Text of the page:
"No, I assure you," he protests. "They come from research - and imagination. I read many accounts of ships going up there. There was enormous interest in the mystery so men came back, wrote memoirs and journals, all of which were best-sellers and are now available online. But I don't really have a huge interest in the Franklin story itself. Where known facts have not suited my narrative, I have ignored them. I need to know facts, then leave them out. It was more the setting which appealed to me and to my characters, who thought that they were going into an heroic space, an all-male space where they could get away from the complicated nature of everyday domestic life at home. Then I drop an intelligent woman into their very masculine, codified, enclosed world. Which is problematic, but I hope the reader will make the leap of faith in accepting that a woman could stowaway on such a ship.

"Some people have said they find Morgan unlikeable, but I think he's very withdrawn. What changes him is fatherhood." Indeed, James writes tenderly and with great insight about the child. Morgan moves from being one type of man to another, hence the surfacing. "Something shifts in him. In fact, a lot of the book was written during my wife's pregnancy and the first year or two of our son's life, much of it is from notes I made at the time."

James's story is told in lean, cool, poetic prose and is utterly compelling, winning advance praise from Rose Tremain, Colum McCann and John Boyne. It's taken him 14 years to produce this, his second novel. His first, Track And Field, set in Ireland during the Civil War, told another strange tale, about three brothers bringing the body of their fourth sibling home from Dublin to Cork for burial, an almost Homeric journey that is slow and fraught with danger. "Pure joy to read," wrote one reviewer. So what kept him from writing anther novel?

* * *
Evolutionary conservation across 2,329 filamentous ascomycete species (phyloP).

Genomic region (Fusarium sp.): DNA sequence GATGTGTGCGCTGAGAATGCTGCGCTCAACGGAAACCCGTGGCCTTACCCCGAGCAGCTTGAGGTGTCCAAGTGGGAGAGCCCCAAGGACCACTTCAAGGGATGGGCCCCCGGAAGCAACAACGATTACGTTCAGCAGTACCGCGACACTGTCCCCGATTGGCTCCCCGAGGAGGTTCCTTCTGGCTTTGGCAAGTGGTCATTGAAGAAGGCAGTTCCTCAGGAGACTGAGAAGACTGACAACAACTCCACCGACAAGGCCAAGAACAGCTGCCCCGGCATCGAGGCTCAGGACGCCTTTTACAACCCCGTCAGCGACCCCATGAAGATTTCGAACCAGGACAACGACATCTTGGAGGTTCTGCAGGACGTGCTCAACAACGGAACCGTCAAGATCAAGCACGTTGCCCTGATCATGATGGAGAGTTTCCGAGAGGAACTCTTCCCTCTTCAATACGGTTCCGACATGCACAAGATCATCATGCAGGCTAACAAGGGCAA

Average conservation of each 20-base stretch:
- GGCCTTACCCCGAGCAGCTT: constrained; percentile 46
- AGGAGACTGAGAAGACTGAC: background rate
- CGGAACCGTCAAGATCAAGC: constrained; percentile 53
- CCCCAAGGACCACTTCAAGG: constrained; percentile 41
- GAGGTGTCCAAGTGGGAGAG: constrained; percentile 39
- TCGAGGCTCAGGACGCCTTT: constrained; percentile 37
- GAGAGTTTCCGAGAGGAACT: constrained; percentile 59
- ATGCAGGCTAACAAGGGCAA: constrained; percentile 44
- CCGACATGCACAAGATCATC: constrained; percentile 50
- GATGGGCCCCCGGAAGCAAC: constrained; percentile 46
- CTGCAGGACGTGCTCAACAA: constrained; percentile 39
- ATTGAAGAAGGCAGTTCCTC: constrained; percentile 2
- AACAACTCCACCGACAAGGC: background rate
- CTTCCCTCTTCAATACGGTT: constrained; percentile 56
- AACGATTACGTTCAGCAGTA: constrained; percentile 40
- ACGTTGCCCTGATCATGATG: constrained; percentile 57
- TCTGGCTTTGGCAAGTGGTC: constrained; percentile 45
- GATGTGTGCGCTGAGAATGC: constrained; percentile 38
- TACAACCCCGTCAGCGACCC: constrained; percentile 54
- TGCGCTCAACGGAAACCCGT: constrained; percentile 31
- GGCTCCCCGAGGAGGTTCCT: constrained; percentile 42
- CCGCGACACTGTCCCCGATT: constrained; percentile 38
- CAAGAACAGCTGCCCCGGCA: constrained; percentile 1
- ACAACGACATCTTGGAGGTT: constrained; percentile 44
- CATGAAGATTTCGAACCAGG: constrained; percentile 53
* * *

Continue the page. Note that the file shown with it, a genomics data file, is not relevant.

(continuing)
"Well, I didn't spend 14 years writing The Surfacing," he replies. "I actually wrote three other novels, none of which will ever be taken out of the drawer. I'm a useless perfectionist! A French publisher was interested in a translation of Track And Field, however, and I wanted to put in a little scene at the ending. I read about the explorer Shackleton, an Irishman, then found out that many Cork men had joined the searches for Franklin. The idea of the searcher getting lost appealed, as well as the psychological world and the hermetically sealed ship. People trapped in space far from civilisation - almost like astronauts. That sparked something in me."

Life itself also intervened, acknowledges James, who has two brothers. His father was in sales, his mother a housewife. "It wasn't a bookish household. I certainly wasn't a great reader when growing up. I had no secret ambition to write until I did the UEA thing," he confesses. He began writing short stories while doing a series of "dead-end jobs" - teaching, translating, then property renovation. For the past five years he's been coaching youngsters in rugby, after taking up the sport on moving to France.

Born Cormac McCarthy, James changed his name lest he be confused with the American novelist, playwright and screenwriter and, most notably, author of The Road. "It didn't make any sense to use my own name. Ironically, he actually changed his - he's actually Charles McCarthy. For me, it's nice to have a little mask."

The Surfacing by Cormac James is published by Sandstone, £8.99. For more information and archive photographs, visit cormacjames.com